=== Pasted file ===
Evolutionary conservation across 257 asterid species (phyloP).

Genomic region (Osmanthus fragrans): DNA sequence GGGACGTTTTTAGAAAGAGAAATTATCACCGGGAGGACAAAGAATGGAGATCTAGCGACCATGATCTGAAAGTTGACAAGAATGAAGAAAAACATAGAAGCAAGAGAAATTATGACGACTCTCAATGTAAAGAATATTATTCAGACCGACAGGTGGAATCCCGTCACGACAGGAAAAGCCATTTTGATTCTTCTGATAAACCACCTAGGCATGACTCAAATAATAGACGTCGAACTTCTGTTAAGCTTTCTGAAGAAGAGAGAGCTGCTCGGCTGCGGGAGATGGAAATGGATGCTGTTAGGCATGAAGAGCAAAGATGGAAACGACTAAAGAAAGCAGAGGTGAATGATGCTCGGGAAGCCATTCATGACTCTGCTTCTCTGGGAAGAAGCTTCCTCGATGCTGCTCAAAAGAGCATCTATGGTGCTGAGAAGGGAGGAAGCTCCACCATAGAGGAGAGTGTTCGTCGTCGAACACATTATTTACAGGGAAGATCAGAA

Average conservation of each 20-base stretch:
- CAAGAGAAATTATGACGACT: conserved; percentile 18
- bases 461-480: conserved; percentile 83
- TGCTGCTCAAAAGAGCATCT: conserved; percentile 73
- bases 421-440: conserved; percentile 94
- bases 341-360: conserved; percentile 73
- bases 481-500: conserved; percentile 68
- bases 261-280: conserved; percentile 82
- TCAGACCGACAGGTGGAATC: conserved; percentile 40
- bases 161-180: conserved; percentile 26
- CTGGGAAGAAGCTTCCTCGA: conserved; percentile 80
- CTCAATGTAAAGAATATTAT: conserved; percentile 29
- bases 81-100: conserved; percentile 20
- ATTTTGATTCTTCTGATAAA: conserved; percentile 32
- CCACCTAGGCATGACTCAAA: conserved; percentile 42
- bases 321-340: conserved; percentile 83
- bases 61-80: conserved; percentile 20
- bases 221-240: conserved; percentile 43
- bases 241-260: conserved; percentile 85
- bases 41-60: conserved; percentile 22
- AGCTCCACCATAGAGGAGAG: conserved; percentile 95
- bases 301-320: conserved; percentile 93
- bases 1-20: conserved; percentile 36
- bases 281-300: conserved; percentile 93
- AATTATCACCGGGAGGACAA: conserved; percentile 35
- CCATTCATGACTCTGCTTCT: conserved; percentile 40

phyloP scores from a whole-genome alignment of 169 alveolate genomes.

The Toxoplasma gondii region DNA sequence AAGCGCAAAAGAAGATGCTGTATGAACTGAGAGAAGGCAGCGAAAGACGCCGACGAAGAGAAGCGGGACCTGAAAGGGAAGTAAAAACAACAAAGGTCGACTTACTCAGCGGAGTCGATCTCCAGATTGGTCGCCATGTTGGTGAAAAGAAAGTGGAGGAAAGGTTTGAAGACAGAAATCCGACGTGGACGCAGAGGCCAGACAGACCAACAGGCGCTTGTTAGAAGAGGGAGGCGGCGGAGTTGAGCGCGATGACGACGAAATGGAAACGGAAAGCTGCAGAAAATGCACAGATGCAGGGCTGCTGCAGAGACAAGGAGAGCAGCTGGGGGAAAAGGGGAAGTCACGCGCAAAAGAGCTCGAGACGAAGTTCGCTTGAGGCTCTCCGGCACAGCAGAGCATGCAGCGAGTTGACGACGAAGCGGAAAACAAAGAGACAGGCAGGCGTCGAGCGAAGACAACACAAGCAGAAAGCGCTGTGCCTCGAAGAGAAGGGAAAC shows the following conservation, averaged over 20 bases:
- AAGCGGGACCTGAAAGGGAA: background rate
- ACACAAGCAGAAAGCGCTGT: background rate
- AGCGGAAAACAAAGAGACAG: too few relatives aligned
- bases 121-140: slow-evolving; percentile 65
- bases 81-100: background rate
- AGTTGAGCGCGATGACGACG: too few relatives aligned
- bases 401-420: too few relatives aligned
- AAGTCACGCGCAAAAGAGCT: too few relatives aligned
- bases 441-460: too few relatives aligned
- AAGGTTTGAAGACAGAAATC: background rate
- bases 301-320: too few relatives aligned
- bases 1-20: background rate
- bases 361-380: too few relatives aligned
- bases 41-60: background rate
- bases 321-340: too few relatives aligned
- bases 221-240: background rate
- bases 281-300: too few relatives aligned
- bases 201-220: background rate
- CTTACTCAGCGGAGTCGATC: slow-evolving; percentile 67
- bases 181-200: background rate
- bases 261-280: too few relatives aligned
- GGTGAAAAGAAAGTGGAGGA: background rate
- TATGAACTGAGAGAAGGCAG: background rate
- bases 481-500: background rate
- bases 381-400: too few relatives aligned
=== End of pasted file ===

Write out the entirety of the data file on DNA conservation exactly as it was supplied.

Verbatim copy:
Evolutionary conservation across 257 asterid species (phyloP).

Genomic region (Osmanthus fragrans): DNA sequence GGGACGTTTTTAGAAAGAGAAATTATCACCGGGAGGACAAAGAATGGAGATCTAGCGACCATGATCTGAAAGTTGACAAGAATGAAGAAAAACATAGAAGCAAGAGAAATTATGACGACTCTCAATGTAAAGAATATTATTCAGACCGACAGGTGGAATCCCGTCACGACAGGAAAAGCCATTTTGATTCTTCTGATAAACCACCTAGGCATGACTCAAATAATAGACGTCGAACTTCTGTTAAGCTTTCTGAAGAAGAGAGAGCTGCTCGGCTGCGGGAGATGGAAATGGATGCTGTTAGGCATGAAGAGCAAAGATGGAAACGACTAAAGAAAGCAGAGGTGAATGATGCTCGGGAAGCCATTCATGACTCTGCTTCTCTGGGAAGAAGCTTCCTCGATGCTGCTCAAAAGAGCATCTATGGTGCTGAGAAGGGAGGAAGCTCCACCATAGAGGAGAGTGTTCGTCGTCGAACACATTATTTACAGGGAAGATCAGAA

Average conservation of each 20-base stretch:
- CAAGAGAAATTATGACGACT: conserved; percentile 18
- bases 461-480: conserved; percentile 83
- TGCTGCTCAAAAGAGCATCT: conserved; percentile 73
- bases 421-440: conserved; percentile 94
- bases 341-360: conserved; percentile 73
- bases 481-500: conserved; percentile 68
- bases 261-280: conserved; percentile 82
- TCAGACCGACAGGTGGAATC: conserved; percentile 40
- bases 161-180: conserved; percentile 26
- CTGGGAAGAAGCTTCCTCGA: conserved; percentile 80
- CTCAATGTAAAGAATATTAT: conserved; percentile 29
- bases 81-100: conserved; percentile 20
- ATTTTGATTCTTCTGATAAA: conserved; percentile 32
- CCACCTAGGCATGACTCAAA: conserved; percentile 42
- bases 321-340: conserved; percentile 83
- bases 61-80: conserved; percentile 20
- bases 221-240: conserved; percentile 43
- bases 241-260: conserved; percentile 85
- bases 41-60: conserved; percentile 22
- AGCTCCACCATAGAGGAGAG: conserved; percentile 95
- bases 301-320: conserved; percentile 93
- bases 1-20: conserved; percentile 36
- bases 281-300: conserved; percentile 93
- AATTATCACCGGGAGGACAA: conserved; percentile 35
- CCATTCATGACTCTGCTTCT: conserved; percentile 40

phyloP scores from a whole-genome alignment of 169 alveolate genomes.

The Toxoplasma gondii region DNA sequence AAGCGCAAAAGAAGATGCTGTATGAACTGAGAGAAGGCAGCGAAAGACGCCGACGAAGAGAAGCGGGACCTGAAAGGGAAGTAAAAACAACAAAGGTCGACTTACTCAGCGGAGTCGATCTCCAGATTGGTCGCCATGTTGGTGAAAAGAAAGTGGAGGAAAGGTTTGAAGACAGAAATCCGACGTGGACGCAGAGGCCAGACAGACCAACAGGCGCTTGTTAGAAGAGGGAGGCGGCGGAGTTGAGCGCGATGACGACGAAATGGAAACGGAAAGCTGCAGAAAATGCACAGATGCAGGGCTGCTGCAGAGACAAGGAGAGCAGCTGGGGGAAAAGGGGAAGTCACGCGCAAAAGAGCTCGAGACGAAGTTCGCTTGAGGCTCTCCGGCACAGCAGAGCATGCAGCGAGTTGACGACGAAGCGGAAAACAAAGAGACAGGCAGGCGTCGAGCGAAGACAACACAAGCAGAAAGCGCTGTGCCTCGAAGAGAAGGGAAAC shows the following conservation, averaged over 20 bases:
- AAGCGGGACCTGAAAGGGAA: background rate
- ACACAAGCAGAAAGCGCTGT: background rate
- AGCGGAAAACAAAGAGACAG: too few relatives aligned
- bases 121-140: slow-evolving; percentile 65
- bases 81-100: background rate
- AGTTGAGCGCGATGACGACG: too few relatives aligned
- bases 401-420: too few relatives aligned
- AAGTCACGCGCAAAAGAGCT: too few relatives aligned
- bases 441-460: too few relatives aligned
- AAGGTTTGAAGACAGAAATC: background rate
- bases 301-320: too few relatives aligned
- bases 1-20: background rate
- bases 361-380: too few relatives aligned
- bases 41-60: background rate
- bases 321-340: too few relatives aligned
- bases 221-240: background rate
- bases 281-300: too few relatives aligned
- bases 201-220: background rate
- CTTACTCAGCGGAGTCGATC: slow-evolving; percentile 67
- bases 181-200: background rate
- bases 261-280: too few relatives aligned
- GGTGAAAAGAAAGTGGAGGA: background rate
- TATGAACTGAGAGAAGGCAG: background rate
- bases 481-500: background rate
- bases 381-400: too few relatives aligned